Exploring: Camping on The Great Wall of China
Fun Fact: In Chinese, the Great Wall of China is often referred to as “万里长城 (Wan Li Chang Cheng)” - i.e. the Long Wall of 10,000里 (one 里 is about 1/2 a km). In actuality, this is a massive undersell.
The full length of the Great Wall, an ongoing project that’s continued for over 2000 years, is really over 20,000km, stretching from the North shore deep into Qinghai/Mongolia, and with inner and outer sections.
And while some of those sections are “AAAAA” tourist sites packed to the gills every holiday with families shuffling as one giant mass of selfie fanatics, other parts are so empty you can regularly sneak up to camp on them.
Which is exactly what I did this Mid-Autumn Festival with a group called Beijing Hikers. And it was fantastic.
For those of you who want to get straight to booking it, you can find the hike I went on at this link on the Beijing Hikers website.
They have a yearly membership in case you live in Beijing and like the idea of hiking many weekends out of the year.
Now: The Experience.
We had a late morning start in Beijing and got to our first destination, Gubeikou, by around 1pm. In order to get us straight to the hiking portion, the organizers handed out lunch sandwiches about thirty minutes before we arrived at our destination. The twelve or so of us in this party quickly disembarked and within minutes we were on our first stretch of Wall.
A warning or a recommendation (depending on your preference): The Wall of Gubeikou, located in Hebei Province, has not been repaired as much as the more popular, closer to Beijing city walls of Mutianyu or Badaling. You won’t find too many smooth black ramparts to peer around, as most of them have been dismantled by time and (most likely) villagers in need of bricks. Instead, you get mountains filled with winding ruins, sentinels that seem precariously held together by iron stems, meter high steps that require actual clambering to get upon.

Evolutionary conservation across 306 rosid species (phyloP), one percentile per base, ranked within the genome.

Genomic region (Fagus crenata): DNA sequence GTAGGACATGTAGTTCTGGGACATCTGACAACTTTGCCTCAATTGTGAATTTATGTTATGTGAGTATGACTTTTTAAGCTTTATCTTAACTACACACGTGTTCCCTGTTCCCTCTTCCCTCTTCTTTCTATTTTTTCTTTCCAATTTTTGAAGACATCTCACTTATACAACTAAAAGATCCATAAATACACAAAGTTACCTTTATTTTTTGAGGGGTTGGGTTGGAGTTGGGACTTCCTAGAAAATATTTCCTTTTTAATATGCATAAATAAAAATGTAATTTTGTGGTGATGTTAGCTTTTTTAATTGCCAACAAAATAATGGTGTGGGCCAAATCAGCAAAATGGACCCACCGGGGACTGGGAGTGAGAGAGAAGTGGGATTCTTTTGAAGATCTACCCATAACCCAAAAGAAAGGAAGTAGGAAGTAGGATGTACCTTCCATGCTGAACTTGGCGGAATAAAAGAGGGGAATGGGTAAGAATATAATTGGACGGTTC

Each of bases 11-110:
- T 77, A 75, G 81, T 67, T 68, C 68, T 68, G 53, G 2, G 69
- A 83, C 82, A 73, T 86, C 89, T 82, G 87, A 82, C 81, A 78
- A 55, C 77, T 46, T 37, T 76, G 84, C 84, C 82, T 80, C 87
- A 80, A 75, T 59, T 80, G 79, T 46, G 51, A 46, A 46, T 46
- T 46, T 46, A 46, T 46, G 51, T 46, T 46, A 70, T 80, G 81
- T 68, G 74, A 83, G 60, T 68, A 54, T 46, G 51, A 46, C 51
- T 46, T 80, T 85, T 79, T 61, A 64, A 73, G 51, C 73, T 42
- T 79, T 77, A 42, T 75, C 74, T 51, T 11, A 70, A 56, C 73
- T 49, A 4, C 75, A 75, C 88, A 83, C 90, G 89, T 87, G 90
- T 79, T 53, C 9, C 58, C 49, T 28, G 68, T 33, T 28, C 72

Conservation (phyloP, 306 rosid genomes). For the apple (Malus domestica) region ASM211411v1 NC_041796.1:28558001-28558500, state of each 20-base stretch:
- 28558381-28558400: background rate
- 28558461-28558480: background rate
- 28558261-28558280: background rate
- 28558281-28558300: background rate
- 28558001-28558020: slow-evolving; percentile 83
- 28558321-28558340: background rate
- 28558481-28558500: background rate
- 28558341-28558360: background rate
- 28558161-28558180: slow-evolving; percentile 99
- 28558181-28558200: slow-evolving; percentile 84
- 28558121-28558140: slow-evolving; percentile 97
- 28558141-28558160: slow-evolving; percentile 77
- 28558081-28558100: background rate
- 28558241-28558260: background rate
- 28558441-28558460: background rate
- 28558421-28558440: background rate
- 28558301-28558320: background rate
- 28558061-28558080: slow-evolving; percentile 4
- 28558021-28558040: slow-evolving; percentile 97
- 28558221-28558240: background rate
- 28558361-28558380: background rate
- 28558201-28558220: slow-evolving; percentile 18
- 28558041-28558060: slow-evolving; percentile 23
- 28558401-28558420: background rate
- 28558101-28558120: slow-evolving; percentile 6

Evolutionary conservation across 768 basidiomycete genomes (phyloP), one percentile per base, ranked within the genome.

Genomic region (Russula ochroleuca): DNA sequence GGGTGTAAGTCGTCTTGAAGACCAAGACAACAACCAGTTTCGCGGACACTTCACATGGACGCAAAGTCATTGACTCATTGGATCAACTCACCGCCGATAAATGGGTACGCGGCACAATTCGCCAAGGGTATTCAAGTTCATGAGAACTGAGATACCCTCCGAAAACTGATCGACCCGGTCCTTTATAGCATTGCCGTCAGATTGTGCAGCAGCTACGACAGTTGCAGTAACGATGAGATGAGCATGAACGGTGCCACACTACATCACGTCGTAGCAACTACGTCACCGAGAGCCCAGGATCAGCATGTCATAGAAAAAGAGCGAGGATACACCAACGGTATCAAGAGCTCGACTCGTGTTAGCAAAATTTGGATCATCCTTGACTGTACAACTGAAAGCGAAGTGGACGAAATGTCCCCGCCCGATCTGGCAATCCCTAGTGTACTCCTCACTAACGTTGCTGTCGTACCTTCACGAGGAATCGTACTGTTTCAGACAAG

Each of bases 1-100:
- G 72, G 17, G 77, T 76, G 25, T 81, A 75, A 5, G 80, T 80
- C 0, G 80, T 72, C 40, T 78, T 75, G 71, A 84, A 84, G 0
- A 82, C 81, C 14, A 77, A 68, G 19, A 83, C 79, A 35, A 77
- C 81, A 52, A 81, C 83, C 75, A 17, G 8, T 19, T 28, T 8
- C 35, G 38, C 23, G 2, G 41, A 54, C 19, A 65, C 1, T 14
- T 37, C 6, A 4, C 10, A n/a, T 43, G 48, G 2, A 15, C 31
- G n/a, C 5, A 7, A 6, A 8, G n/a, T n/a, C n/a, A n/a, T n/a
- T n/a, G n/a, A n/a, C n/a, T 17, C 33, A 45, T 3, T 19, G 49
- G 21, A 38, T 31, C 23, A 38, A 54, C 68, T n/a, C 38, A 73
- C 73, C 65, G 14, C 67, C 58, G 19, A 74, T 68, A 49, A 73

And what a glorious day it was to clamber. Just four years ago, I would have never imagined that I’d be able to see skies as blue and as bright as the ones I saw this time. The North in Autumn 2018 has exceeded all my expectations of what air quality can be in China.
Beijing Hikers rates this hike a difficulty level of 3, and expects it to take between 4 - 6 hours, depending on level of physical fitness. But I think they deliberately overestimate the difficulty in order to make sure everyone absolutely gets to the camp site before dark. When our group arrived at our stomping grounds for the night, a tower that still had a roof, it hadn’t even hit 4pm yet.
As part of the arrangement with Beijing Hikers, you only need to bring your day pack with you. Tents, sleeping bags, cooking equipment and other heavy things are driven to a closer car park, and then brought up the side of the wall by local help. So by the time we arrived, our stuff for the night was already there. We did unpack and set it up ourselves though. By the way, ever tried putting up tents on solid rock when the wind picks up? It’s hilarious.
To pass the time before sunset, we noodled our way over to the very end of the Gubeikou climb, a structure called the 24-Eye Tower. Situated on the peak of Panlong Shan, the tower is named such because of the 24 observation windows it housed - 6 on each side. It’s one of the few relatively intact towers left over from a Ming Dynasty wall expansion 800 years ago.
And then there was not much left to do except conversation and star gazing. The moon was out in full brightness that night (the Mid-Autumn Festival is all about the Full Moon, after all), but even though it shone enough to make sure we were never “in the dark,” we could see the stars incredibly clearly. Thanks to one guy’s phone app, we could even identify which ones were planets - did you know you could actually, with the naked eye, see Saturn and Jupiter? I had no clue until they all appeared alongside Venus and Mars in a line tracing from the Moon to the horizon.
One day I’ll get a camera powerful enough to take pictures of that scene - alas, all I could capture was this.
Dinner, also provided by Beijing Hikers, consisted of instant noodles, breads, sausages cooked over a tiny charcoal bbq plate, some raw vegetables and snacks like nuts & chips.